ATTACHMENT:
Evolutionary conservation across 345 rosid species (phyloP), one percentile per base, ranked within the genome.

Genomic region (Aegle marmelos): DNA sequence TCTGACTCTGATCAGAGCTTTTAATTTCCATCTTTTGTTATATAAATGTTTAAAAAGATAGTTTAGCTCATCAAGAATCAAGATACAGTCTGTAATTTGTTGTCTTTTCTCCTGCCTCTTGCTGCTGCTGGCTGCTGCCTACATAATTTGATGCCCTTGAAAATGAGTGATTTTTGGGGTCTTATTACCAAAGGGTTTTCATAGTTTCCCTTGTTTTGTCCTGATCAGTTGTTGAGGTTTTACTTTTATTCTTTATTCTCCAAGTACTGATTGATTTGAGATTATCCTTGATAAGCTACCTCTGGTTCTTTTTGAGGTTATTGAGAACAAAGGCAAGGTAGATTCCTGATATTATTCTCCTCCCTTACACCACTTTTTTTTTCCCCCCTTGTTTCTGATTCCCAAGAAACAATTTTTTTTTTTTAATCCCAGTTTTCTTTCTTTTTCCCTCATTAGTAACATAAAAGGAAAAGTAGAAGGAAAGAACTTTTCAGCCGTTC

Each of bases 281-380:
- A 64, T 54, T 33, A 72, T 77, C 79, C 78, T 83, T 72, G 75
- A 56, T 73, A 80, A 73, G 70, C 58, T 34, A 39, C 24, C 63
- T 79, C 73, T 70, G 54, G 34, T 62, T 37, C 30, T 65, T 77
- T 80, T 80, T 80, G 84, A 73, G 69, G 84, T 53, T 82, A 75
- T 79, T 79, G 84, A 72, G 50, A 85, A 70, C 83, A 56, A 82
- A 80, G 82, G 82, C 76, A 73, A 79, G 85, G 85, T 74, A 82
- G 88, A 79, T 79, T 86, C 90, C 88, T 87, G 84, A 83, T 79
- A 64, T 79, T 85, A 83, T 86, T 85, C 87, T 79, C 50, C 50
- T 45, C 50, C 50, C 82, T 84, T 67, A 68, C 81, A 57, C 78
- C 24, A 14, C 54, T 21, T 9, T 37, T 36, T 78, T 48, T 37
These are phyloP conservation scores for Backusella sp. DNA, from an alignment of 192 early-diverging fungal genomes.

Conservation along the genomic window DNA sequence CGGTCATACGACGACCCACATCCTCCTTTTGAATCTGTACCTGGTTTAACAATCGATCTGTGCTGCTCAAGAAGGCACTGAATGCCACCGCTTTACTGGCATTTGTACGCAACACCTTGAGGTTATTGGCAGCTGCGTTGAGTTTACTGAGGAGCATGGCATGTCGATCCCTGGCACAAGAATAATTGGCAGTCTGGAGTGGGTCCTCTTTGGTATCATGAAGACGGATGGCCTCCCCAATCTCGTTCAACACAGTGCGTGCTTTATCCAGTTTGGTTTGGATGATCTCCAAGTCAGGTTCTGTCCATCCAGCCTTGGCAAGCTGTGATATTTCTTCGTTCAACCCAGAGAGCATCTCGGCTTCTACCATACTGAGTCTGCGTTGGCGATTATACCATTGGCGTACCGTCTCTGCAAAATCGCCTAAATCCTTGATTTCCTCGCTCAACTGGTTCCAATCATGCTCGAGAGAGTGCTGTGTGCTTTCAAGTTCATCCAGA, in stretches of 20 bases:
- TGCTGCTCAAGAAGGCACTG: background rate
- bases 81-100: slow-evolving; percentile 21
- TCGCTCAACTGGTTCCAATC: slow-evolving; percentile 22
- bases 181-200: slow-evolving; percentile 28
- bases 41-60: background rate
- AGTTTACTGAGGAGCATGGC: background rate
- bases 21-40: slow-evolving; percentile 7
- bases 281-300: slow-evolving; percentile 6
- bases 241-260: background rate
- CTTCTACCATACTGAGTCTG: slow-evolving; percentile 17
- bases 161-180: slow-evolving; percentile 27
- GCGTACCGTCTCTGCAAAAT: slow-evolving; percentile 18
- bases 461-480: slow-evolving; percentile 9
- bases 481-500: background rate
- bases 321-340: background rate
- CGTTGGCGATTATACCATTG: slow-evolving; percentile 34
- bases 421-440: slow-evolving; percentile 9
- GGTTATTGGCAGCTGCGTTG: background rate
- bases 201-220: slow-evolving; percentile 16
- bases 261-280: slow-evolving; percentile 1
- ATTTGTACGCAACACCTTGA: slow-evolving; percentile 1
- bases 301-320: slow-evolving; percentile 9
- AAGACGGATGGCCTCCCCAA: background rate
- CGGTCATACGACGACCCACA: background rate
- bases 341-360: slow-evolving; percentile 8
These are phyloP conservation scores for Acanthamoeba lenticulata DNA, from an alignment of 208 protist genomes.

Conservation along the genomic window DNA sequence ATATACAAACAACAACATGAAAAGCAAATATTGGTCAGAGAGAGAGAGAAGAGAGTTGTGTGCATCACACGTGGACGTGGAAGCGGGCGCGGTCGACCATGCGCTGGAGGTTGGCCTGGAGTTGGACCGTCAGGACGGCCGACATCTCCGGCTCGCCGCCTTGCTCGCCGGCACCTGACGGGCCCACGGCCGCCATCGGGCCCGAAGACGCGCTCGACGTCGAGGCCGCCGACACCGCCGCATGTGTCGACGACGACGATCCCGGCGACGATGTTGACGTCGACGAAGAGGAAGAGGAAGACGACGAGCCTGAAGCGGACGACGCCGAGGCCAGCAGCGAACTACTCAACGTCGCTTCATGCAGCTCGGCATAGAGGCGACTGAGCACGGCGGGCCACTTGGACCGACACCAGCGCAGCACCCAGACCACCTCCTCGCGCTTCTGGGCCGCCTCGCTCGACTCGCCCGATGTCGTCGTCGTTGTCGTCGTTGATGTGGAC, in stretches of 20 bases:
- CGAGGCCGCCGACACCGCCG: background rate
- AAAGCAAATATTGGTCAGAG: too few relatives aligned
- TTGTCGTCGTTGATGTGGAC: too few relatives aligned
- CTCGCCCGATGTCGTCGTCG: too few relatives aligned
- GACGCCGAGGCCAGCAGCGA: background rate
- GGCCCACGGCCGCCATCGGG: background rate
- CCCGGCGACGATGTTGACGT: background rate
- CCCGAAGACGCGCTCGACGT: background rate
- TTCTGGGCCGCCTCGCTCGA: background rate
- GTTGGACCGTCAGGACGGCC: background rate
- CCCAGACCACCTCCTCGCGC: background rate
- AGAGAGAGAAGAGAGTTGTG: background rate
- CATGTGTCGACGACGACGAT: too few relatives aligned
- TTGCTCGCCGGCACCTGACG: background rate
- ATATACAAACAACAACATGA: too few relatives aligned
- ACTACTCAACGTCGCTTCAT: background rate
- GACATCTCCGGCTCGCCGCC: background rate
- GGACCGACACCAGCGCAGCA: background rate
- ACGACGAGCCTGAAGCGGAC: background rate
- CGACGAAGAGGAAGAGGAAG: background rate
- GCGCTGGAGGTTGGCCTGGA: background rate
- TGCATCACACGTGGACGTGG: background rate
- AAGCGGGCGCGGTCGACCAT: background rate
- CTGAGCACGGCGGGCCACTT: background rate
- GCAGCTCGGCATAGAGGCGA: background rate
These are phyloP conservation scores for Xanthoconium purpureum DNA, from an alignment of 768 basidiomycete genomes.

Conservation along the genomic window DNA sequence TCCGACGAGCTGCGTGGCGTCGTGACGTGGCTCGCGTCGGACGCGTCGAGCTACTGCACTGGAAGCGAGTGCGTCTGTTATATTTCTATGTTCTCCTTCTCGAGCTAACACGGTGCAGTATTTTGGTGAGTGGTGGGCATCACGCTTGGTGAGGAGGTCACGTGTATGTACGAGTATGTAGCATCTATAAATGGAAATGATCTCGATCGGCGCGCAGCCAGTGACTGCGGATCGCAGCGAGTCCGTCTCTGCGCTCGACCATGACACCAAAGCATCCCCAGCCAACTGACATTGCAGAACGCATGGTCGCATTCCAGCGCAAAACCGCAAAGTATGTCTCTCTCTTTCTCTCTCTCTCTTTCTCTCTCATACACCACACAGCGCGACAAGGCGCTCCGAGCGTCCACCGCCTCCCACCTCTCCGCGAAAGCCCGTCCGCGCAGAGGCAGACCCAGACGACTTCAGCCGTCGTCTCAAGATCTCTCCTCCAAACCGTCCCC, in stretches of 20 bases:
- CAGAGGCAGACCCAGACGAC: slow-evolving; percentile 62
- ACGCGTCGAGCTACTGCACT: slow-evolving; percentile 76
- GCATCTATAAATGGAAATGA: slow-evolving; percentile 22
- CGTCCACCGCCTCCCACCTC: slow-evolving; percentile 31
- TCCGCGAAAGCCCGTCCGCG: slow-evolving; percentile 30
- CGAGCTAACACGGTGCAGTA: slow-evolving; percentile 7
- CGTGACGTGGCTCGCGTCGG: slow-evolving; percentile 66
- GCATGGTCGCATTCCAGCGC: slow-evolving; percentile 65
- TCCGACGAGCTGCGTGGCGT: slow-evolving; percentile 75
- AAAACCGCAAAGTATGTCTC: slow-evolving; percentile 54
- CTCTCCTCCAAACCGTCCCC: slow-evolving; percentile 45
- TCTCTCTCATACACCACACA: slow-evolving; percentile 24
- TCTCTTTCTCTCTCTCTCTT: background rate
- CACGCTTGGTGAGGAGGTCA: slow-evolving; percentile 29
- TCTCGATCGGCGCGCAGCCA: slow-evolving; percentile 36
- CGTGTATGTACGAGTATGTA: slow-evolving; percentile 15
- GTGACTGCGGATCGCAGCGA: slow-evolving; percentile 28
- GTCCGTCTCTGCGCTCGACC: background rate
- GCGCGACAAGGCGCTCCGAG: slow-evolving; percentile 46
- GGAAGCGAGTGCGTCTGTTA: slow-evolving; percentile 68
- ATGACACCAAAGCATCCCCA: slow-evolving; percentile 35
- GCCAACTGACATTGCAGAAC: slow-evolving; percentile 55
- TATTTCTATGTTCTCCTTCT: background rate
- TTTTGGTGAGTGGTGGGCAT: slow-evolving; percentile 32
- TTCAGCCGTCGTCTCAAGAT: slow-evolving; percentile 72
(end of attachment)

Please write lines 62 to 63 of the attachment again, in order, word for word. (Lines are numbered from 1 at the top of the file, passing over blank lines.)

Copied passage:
- CGACGAAGAGGAAGAGGAAG: background rate
- GCGCTGGAGGTTGGCCTGGA: background rate